qThe United States used to be a country where ordinary people could expect to improve their economic condition as they moved through life. For millions of us, this is no longer the case. Many Americans today have a lower standard of living as adults than they had in their parents' homes as children. . . . This book is about restoring the upward mobility of U.S. workers. Specifically, it addresses the workforce-development strategy of creating not just jobs, but career ladders.qafrom Moving Up in the New EconomyCareer-ladder strategies create opportunities for low-wage workers to learn new skills and advance through a progression of higher-skilled and better-paid jobs. For example, nurses' aides can become licensed practical nurses, administrative assistants can become information technology workers, and bank tellers can become loan officers.Career-ladder programs could provide opportunities for upward mobility and also stave off impending national shortages of skilled workers. But there are a variety of obstacles that must be faced candidly if career-ladder programs are to succeed. In Moving Up in the New Economy, Joan Fitzgerald explores specific programs in different sectors of the economyahealth care, child care, education, manufacturing, and biotechnologyato offer a comprehensive analysis of this innovative approach to job training. Addressing the successes achievedaand the problems facedaby career-ladder programs, this timely book will be of interest to anyone interested in career development, workforce training, and employment issues, especially those that affect low-wage workers.162 WorkKeys (test for job-performance skills), 165 Worthington, Jolene, 173-74 WRTP. ... 44-46, 52-53, 185-86; for home health aides, 28; and manufacturing, 165, 173, 176; national workforce training system, 197-98; in nursing, 25, 29, anbsp;...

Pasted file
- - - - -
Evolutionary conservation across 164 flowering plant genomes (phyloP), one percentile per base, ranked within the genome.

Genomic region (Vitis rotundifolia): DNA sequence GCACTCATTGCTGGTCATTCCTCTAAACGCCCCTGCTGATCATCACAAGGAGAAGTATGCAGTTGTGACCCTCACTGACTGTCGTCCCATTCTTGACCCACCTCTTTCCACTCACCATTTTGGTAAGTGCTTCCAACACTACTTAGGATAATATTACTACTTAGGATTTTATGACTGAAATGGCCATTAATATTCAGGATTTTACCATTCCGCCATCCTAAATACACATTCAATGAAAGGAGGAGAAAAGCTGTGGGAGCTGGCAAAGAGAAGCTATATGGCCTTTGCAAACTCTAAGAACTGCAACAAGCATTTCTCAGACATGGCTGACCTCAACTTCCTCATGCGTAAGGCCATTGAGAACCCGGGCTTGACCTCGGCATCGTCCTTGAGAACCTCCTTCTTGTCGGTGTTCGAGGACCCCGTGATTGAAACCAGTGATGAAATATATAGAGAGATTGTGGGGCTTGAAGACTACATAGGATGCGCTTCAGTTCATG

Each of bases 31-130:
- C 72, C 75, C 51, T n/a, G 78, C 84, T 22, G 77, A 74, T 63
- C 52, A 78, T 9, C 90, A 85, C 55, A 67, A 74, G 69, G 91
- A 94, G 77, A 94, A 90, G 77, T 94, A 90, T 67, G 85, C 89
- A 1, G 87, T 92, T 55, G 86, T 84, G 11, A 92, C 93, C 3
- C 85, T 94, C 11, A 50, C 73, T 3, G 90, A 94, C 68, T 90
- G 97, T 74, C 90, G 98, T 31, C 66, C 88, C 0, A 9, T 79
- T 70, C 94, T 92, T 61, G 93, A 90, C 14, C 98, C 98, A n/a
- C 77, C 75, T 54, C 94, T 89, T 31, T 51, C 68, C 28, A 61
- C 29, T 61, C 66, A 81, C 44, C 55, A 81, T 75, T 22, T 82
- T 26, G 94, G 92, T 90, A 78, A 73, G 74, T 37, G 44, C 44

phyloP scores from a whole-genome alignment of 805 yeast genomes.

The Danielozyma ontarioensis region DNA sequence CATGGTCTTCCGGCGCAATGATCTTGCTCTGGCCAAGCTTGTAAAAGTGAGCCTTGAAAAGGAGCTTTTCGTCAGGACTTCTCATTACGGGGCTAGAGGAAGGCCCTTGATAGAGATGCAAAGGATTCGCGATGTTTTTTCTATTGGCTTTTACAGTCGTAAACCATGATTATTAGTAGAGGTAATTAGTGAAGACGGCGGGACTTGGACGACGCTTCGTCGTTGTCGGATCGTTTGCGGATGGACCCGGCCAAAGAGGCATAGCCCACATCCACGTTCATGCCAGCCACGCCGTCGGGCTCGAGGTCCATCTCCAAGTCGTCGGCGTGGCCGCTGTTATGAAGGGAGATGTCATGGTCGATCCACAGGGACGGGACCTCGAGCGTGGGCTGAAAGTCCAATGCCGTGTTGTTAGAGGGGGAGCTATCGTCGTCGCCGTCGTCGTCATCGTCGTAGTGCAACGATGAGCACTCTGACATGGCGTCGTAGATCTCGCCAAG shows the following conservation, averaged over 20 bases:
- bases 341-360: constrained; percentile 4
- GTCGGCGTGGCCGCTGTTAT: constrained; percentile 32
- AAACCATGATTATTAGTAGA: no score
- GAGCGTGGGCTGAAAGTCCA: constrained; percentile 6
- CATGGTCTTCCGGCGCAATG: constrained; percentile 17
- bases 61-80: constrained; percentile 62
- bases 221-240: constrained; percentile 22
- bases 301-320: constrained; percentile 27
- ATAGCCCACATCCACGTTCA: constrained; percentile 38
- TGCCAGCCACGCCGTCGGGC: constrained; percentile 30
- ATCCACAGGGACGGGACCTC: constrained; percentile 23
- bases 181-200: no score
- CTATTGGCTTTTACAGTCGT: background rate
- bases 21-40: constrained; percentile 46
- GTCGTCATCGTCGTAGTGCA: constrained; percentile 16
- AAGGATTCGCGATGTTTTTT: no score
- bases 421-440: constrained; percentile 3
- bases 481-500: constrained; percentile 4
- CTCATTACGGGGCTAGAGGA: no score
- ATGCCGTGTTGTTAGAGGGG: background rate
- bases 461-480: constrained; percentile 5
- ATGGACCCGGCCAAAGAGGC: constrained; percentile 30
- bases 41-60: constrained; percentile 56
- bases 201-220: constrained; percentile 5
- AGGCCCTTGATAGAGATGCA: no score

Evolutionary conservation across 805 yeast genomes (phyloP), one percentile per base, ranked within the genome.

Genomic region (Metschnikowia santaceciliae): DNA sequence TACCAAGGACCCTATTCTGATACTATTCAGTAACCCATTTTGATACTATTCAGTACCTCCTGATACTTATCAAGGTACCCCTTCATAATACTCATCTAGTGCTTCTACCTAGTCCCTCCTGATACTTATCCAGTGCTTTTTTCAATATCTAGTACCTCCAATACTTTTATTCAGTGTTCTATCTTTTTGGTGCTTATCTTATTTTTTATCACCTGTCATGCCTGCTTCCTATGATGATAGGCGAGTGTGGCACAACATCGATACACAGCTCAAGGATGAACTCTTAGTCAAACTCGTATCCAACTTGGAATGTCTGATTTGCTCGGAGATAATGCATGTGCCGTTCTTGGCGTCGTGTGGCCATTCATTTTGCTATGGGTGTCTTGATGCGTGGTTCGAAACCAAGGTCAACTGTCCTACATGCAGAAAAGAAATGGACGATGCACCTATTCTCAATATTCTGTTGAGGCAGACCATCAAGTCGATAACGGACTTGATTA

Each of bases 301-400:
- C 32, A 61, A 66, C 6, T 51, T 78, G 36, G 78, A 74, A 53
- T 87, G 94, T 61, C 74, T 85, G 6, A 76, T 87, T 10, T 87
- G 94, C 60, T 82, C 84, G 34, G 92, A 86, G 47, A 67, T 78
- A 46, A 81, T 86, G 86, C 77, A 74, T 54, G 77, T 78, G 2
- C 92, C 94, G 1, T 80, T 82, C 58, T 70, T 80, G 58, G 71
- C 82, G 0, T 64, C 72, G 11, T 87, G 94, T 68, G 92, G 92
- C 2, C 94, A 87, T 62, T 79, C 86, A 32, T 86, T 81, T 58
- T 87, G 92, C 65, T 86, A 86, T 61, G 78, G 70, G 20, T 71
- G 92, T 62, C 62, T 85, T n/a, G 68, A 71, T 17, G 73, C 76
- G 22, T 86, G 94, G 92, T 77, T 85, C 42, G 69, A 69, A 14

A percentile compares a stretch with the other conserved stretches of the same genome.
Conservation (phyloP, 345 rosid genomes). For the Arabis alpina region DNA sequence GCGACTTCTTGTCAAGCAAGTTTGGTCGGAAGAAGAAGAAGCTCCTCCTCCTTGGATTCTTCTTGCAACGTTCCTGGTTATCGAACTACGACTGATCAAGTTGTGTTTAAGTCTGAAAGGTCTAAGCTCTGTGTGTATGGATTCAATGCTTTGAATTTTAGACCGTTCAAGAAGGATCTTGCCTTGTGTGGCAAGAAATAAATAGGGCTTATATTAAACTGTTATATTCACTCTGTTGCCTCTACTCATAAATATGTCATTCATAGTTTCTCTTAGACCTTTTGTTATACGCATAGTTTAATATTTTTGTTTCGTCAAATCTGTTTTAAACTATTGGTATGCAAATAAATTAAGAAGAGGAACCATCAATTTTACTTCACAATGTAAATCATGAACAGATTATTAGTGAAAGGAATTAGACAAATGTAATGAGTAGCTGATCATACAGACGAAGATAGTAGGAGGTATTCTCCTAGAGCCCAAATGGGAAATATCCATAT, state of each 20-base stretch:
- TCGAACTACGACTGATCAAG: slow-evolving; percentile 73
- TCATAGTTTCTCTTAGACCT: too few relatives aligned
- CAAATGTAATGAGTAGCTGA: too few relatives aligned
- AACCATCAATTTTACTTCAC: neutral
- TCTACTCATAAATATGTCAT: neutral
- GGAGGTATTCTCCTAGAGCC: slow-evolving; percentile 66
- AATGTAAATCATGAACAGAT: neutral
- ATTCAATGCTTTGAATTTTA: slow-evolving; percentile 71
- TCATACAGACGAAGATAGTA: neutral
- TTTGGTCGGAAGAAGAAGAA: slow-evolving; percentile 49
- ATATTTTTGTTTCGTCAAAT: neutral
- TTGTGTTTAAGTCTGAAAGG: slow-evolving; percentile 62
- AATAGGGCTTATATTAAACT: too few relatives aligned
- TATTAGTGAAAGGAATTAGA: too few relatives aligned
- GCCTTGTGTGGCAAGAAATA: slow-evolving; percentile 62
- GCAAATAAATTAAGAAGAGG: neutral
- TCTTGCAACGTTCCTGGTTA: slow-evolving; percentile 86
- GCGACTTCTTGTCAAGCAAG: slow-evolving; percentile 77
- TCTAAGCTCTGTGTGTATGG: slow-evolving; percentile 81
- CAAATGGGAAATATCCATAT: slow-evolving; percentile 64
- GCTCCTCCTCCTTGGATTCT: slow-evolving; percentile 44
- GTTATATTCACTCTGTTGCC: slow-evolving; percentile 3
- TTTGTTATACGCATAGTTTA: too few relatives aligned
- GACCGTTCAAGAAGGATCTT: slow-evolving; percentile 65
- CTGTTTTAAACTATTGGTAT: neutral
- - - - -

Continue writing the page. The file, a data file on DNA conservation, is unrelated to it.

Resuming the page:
|Title||:||Moving Up in the New Economy|
|Author||:||Joan Fitzgerald (Ph. D.)|
|Publisher||:||Cornell University Press - 2006-01-01|